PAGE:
The mobile game "Flappy Bird" might be bad for you— and not just because of its soul-crushing combination of addictiveness and punishing difficulty. According to a new report, many "Flappy Bird" knockoffs on the Google Play store may be infested with malware.
Ever since the insanely popular "Flappy Bird" was pulled from the Apple App Store and Google Play, fans of the addictive mobile game have had to make do with the dozens of clones that popped up on the Google Play store in particular.
It turns out that many of these "Flappy Bird" knockoffs are bad eggs. According to security company McAfee, 79 percent of the 300 "Flappy Bird" clones it sampled had malware in them. And it's not just Flappy Bird: In its June 2014 Quarterly Threat Report, McAfee identifies a growing trend of malware either pretending to be a trusted app, or exploiting a flaw in a trusted app, in order to sneak up on unsuspecting users.
The malware hidden in "Flappy Bird" clones gave its operators a variety of capabilities on the infected devices. Hackers could make phone calls and send SMS messages, install more apps, and steal contact list data and geo-location data. Some of the apps were even able to secure root "superuser" access to the infected phones, which gives the malware operators almost full control over them.
And you thought the original "Flappy Bird" turned you into a mindless zombie!
Exploits of existing apps
It's not just malware-stuffed "Flappy Bird" clones you need to worry about, McAfee says. The company's June 2014 threat report goes on to identify instances of mobile malware, some disguised as apps, some not, that exploit flaws in legitimate, trusted Android apps. A Trojan called Android/Waller.A, for example, exploits a flaw in the digital wallet app Visa QIWI Wallet to transfer money into criminals' accounts instead of yours.
Android/Waller.A comes disguised as an update to Adobe Flash Player. That should be a red alert for savvy users— the Android platform uses HTML 5 instead of Adobe Flash Player for its media content, so unless you manually installed Flash, it won't be on your device. McAfee says Android/Waller.A sometimes disguises itself as other types of utility-based Android apps as well.
Another Trojan called Android/BadInst.A, disguises itself as a Japanese-language app on the Google Play Store. The app's permissions include the ability to access various other Google features. If you download this app, thereby implicitly granting it this permission, Android/BadInst.A uses those authorization tokens to download, install and launch more apps from the Google Play store without users' knowledge.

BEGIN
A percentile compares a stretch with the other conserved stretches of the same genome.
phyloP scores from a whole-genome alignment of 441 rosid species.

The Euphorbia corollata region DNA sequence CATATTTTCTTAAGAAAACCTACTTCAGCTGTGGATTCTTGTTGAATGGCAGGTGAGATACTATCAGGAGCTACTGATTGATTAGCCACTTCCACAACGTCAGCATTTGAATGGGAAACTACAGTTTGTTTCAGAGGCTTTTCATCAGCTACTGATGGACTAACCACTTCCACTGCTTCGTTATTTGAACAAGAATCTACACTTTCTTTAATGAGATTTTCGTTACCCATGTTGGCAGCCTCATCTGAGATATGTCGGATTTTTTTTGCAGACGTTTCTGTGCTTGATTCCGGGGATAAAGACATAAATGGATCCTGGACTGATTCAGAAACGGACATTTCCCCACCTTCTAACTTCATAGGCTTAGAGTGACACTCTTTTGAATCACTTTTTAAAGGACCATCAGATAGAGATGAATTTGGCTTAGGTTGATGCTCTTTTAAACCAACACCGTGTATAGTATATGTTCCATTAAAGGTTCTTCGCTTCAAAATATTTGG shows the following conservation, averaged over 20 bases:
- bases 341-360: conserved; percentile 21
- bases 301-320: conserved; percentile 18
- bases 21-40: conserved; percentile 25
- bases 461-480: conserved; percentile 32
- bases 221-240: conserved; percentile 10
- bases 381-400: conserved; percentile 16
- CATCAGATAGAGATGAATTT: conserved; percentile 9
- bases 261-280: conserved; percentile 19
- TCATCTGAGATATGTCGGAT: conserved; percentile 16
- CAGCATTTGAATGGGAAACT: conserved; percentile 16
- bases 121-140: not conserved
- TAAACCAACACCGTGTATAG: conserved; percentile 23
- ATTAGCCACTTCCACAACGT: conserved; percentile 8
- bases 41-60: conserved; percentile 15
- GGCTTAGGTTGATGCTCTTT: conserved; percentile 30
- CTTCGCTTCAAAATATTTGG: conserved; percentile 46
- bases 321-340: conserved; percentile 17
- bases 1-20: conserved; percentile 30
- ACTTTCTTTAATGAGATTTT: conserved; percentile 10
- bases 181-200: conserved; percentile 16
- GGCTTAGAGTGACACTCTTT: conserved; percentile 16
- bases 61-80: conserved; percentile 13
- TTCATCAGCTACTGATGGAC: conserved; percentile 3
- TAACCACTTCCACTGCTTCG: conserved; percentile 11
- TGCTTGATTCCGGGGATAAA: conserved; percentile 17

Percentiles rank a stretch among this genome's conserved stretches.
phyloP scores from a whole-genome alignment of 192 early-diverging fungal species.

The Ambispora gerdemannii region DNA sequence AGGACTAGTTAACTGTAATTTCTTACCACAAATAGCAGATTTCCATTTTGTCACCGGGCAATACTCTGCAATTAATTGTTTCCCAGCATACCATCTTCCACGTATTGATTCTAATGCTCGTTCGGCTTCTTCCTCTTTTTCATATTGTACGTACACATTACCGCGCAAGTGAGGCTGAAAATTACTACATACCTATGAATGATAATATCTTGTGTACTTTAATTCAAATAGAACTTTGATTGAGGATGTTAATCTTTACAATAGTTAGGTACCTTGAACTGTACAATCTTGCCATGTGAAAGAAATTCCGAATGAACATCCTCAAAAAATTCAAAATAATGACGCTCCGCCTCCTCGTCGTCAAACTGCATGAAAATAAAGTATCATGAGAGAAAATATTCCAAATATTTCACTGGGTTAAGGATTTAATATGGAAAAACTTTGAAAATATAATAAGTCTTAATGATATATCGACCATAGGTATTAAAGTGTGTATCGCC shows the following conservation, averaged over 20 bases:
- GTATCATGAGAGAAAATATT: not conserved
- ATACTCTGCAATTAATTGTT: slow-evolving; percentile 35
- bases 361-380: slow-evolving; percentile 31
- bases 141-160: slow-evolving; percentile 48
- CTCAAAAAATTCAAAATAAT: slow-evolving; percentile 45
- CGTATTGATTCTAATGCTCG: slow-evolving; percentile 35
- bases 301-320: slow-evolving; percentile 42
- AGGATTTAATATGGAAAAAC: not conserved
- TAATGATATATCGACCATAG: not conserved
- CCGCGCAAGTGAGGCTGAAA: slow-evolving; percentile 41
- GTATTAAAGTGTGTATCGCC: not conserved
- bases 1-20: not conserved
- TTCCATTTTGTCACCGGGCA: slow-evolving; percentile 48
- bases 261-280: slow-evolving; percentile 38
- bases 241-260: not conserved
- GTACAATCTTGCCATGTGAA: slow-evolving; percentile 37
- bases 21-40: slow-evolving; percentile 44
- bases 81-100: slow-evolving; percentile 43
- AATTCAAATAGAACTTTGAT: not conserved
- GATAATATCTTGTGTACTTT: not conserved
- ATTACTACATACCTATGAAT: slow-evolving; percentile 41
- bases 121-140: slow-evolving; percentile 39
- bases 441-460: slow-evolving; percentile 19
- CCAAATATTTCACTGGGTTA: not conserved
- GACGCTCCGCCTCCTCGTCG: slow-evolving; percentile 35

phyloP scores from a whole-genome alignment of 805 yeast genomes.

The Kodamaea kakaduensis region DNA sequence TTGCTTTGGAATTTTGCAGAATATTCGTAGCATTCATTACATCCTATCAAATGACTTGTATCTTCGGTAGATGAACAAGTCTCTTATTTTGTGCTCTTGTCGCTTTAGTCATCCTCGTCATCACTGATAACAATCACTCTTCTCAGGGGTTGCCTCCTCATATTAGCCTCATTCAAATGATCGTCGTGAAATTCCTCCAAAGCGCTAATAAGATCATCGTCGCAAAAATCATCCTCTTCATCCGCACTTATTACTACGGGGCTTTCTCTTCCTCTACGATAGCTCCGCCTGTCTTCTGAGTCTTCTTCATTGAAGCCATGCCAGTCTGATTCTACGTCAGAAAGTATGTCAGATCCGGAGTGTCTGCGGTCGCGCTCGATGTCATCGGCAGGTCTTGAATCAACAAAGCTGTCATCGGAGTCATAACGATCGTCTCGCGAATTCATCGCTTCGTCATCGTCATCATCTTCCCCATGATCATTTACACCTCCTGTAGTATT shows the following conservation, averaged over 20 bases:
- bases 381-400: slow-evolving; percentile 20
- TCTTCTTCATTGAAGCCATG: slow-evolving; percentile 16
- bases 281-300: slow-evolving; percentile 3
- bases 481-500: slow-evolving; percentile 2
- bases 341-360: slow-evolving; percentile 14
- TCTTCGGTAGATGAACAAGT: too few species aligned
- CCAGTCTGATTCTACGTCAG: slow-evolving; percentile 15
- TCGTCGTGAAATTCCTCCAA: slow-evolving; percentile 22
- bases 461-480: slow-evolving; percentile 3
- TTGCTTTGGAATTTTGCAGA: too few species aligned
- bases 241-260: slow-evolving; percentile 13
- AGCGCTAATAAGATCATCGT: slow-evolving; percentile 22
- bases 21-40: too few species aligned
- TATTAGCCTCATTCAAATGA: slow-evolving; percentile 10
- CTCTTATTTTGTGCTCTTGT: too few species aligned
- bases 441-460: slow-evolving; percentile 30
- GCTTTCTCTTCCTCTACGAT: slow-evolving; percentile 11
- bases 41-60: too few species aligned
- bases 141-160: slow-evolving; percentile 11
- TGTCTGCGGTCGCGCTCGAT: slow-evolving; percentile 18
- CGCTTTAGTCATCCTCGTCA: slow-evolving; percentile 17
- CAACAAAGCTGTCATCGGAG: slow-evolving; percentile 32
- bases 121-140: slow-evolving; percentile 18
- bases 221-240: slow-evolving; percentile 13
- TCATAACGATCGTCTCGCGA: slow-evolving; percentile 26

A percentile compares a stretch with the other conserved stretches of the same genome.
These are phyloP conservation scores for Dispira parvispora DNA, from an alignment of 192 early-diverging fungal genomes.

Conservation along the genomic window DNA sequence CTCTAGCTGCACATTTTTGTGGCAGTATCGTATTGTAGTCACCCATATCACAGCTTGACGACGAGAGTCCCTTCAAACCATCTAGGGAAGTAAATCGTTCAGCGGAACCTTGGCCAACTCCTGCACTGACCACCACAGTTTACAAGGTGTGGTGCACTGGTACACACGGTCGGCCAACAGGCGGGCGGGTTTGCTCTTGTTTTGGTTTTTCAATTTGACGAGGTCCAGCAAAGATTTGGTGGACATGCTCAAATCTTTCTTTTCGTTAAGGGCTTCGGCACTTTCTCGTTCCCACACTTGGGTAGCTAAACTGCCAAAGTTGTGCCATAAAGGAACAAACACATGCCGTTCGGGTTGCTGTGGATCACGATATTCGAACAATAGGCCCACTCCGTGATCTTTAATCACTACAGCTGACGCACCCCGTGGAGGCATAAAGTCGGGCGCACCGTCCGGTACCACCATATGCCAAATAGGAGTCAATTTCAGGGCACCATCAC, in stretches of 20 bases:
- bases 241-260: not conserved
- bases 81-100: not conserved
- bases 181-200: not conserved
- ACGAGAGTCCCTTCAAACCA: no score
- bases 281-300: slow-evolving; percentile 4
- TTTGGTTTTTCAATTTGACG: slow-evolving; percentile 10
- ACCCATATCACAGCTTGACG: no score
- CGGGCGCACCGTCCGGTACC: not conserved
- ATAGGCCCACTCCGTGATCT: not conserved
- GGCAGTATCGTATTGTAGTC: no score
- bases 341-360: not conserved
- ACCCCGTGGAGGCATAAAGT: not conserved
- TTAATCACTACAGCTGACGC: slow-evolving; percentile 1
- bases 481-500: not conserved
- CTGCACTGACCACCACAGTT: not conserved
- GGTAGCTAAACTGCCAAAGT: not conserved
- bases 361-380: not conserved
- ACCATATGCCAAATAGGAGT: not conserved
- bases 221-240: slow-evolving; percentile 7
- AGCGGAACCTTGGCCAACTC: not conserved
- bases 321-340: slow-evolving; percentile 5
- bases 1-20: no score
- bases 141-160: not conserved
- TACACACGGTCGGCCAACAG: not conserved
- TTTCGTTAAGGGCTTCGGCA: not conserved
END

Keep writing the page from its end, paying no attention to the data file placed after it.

McAfee also highlighted a third malicious app, Android/Balloonpopper.A, which disguises itself as a harmless-looking game called "BalloonPop." The malware in this game exploits a now-patched flaw in the encryption of popular messaging app WhatsApp, allowing the operators of Balloonpopper.A to snoop on users' WhatsApp messages and pictures.
These various instances of piggybacking on established names in the mobile space, either via clones or exploits, helped increase the spread of Android malware earlier this year, McAfee says.
“We tend to trust the names we know on the internet and risk compromising our safety if it means gaining what we most desire,” McAfee Labs senior vice president Vincent Weafer said in a statement.
Running a good antivirus program on your Android device can help protect it from malware infection, even ones you actively download and install such as these disguised apps.
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Jill Scharr is a creative writer and narrative designer in the videogame industry. She's currently Project Lead Writer at the games studio Harebrained Schemes, and has also worked at Bungie. Prior to that she worked as a Staff Writer for Tom's Guide, covering video games, online security, 3D printing and tech innovation among many subjects.